I'm setting up an environment for wordpress on apache2, on a fresh install of ubuntu 12.04.

In order to get friendly URLS working, I'm trying to set up mod_rewrite. I followed some instructions I found on the net, and used a2enmod.

Now. after restarting apache, I'd like to check if the module is actually loaded.

The command that I've found for getting a list of loaded modules is this:

apache2 -t -D DUMP_MODULES

However, this returns an error:

apache2: bad user name ${APACHE_RUN_USER}

So, how do I actually list all loaded modules, or otherwise check to see if mod_rewrite has been enabled?


KM01 meant apachectl but that will not give you what you need. That will control starting/stopping/restarting of the server, along with giving some status information. The php file option works, but requires some extra work on your part. Instead, try running php from the command line: $ php -i. This outputs what phpinfo() outputs, only on the command line.

You can get a list of compiled-in modules by running $ apache2 -l, but that doesn't help for viewing dynamically loaded modules using the LoadModule (or other) directives.

You can see what modules are being dynamically loaded by looking at the entries in /etc/apache2/mods-enabled/. Some have an additional conf file in the same directory for configuration. Those modules are NOT getting loaded twice. You can see a list of available modules to load dynamically by looking in /etc/apache2/mods-available/. You can enable them on the command line with $ a2enmod <module_name>. You can unload them with $ a2dismod <module_name>.

When you are done enabling/disabling, you must restart apache with $ service apache2 restart or $ apachectl graceful. You will need root (sudo) privileges to do most, if not all, of this work.


Instead of using apache2 command, do you have the apachectl command? It should be in the same location as apache2. Or you could execute the command with elevated privileges using sudo apache2 -t -D DUMP_MODULES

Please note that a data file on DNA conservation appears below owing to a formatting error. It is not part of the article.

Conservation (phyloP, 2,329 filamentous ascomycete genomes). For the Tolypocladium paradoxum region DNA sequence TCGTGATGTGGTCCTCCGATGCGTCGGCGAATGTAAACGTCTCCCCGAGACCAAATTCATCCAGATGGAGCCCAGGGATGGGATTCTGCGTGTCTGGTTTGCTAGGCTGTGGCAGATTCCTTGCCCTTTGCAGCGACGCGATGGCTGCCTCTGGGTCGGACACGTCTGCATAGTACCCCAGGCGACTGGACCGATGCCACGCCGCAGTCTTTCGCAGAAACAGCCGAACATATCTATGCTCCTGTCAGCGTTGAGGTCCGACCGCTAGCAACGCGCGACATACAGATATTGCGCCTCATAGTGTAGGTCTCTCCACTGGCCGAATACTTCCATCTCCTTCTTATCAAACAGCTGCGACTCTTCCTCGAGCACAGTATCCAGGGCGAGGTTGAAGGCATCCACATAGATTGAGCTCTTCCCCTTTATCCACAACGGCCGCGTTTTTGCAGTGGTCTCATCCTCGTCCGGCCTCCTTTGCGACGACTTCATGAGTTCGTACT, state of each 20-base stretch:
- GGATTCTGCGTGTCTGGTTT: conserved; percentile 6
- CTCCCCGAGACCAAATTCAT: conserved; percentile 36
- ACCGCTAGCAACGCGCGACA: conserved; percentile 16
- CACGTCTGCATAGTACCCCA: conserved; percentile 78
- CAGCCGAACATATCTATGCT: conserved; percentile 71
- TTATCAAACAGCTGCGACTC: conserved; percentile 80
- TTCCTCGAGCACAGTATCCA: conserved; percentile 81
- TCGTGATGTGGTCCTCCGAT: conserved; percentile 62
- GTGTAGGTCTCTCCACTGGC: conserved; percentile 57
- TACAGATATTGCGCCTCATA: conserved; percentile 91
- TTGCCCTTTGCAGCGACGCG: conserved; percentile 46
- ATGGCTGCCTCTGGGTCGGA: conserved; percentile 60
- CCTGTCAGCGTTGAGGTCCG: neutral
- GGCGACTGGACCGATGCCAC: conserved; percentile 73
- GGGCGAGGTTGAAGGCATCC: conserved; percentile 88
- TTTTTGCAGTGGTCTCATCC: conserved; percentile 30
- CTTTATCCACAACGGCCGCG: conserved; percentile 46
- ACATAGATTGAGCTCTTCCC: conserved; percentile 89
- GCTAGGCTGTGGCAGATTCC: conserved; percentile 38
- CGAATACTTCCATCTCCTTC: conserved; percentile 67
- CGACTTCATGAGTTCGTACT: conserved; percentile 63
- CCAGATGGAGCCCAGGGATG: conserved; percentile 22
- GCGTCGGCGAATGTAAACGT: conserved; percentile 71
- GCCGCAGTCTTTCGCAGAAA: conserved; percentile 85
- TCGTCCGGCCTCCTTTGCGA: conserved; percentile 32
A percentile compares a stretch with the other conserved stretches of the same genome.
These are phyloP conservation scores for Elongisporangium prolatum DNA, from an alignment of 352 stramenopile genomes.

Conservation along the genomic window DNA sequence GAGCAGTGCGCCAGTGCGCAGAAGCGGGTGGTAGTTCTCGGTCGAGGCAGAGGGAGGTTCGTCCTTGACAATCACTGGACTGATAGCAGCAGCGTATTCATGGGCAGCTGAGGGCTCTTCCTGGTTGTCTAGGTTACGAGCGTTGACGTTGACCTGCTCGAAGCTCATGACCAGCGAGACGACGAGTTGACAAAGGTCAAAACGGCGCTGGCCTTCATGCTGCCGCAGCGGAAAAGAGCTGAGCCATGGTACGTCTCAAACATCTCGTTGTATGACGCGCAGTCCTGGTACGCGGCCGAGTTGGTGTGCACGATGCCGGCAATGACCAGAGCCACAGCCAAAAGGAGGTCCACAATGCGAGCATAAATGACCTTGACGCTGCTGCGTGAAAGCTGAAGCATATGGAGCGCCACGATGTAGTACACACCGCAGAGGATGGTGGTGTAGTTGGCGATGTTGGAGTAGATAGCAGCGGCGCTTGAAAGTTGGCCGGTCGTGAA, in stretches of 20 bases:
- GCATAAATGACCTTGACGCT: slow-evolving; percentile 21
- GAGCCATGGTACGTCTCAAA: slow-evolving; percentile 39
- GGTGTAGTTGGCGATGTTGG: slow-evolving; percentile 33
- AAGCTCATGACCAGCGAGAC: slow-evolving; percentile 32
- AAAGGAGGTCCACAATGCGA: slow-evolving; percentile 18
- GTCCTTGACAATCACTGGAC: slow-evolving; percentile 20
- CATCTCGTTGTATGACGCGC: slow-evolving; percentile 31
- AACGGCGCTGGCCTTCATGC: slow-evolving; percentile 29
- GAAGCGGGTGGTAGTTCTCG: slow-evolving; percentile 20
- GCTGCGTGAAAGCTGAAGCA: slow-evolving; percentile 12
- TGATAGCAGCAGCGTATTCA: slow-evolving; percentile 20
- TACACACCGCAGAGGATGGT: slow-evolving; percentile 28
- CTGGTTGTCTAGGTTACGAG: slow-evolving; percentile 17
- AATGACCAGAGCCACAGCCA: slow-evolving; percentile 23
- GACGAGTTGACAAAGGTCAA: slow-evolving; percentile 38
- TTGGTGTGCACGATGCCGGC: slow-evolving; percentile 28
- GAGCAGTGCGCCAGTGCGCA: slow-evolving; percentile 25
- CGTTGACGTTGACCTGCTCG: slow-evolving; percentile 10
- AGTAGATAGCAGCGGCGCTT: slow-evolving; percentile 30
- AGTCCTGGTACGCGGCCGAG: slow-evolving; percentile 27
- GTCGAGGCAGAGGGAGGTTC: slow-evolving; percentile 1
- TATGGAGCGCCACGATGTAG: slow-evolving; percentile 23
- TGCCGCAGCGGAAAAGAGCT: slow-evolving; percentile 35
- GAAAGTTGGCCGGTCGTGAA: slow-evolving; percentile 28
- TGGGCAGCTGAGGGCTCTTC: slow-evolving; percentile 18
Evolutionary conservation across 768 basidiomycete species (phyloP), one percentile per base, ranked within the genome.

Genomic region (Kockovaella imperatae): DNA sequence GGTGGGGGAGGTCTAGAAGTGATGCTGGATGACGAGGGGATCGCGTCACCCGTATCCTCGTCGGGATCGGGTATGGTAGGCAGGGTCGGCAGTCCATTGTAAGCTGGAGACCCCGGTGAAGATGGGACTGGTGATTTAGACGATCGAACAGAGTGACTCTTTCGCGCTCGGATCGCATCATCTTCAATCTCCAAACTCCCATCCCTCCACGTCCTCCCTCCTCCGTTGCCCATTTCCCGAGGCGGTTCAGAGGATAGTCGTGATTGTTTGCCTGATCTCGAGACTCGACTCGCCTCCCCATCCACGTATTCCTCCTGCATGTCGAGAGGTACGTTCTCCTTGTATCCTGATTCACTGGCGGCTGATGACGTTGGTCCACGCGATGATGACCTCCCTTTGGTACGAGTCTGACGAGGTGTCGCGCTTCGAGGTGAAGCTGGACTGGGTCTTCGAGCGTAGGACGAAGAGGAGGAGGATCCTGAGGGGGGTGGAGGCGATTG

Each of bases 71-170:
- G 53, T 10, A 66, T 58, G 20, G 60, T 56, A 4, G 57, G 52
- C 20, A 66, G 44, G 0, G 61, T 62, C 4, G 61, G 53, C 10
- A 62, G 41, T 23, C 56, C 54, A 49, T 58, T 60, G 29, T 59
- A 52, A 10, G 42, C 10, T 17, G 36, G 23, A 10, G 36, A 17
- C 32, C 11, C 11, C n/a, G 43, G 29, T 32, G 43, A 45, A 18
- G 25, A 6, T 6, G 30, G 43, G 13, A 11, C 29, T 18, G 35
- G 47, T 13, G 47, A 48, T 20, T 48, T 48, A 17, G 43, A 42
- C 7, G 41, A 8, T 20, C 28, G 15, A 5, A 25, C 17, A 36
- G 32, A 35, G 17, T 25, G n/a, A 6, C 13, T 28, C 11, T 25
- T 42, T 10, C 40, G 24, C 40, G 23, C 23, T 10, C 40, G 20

1) Type <?php phpinfo(); ?> in a php file and save it and run that file in the server.

2) And now you can the list of information, just search the word “mod_rewrite” from the browser’s search menu

3) If it is found under the “Loaded Modules” section then this module is already loaded as you see in the picture below, otherwise you need to go to the next step for enabling mod_rewrite module.



On centos 6.5+ at the terminal type

httpd -M | grep 'rewrite'

If in the answer, you can see rewrite_module (shared) it means it is installed.you can remove grep 'rewrite' and get the list of all modules for your Apache installation.


Just as @Richard explained, but what you actually need to do in order to achieve that is to have a file with the following contents:


This prints out various information about your apache/php configuration. Other useful stuff that you will find there would be if imagick is installed or not. All loaded apache modules are there as well.


PHP info won't always show you whether or not it is enabled. Sorry!

However, this page over on Stack Overflow does get you pointed in the right direction.

Alternatively, here is some php to list them all out:

<?php foreach( apache_get_modules() as $module ) echo "$module<br />";  ?>
  • 2
    You're right, phpinfo (or via apache extension) solution works only if PHP is compiled/used as an Apache module. Not in *CGI, FPM, etc. Besides, mod_rewrite could be loaded (LoadModule) but rewriting could be denied, according to AllowOverride and/or Options.
    – julp
    Dec 11 '12 at 16:58

Just create mod_rewrite.php file in your root directory and place the below code in it:

"Mod_rewrite is activated!"
; ?>

Now rename your old .htaccess file

Just create new .htaccess file and place the below code.

RewriteEngine On
RewriteRule ^.*$ mod_rewrite.php

Now hit save.

Then visit your site you will get a message.


When enabling a module on a Debian flavoured Linux server, apache will set up configuration files in the folder /etc/apache2/mods-enabled/

To enable mod_rewrite, the following coming command

sudo a2enmod rewrite

will setup the following files,


to to check if the module is enabled you could simply do

ls /etc/apache2/mods-enabled/

anc check if the rewrite configuration files are present.


On suse type as root in terminal httpd2 -M, that gives a list of loaded modules. httpd2 -l only gives the compiled in modules. This works for apache 2.4

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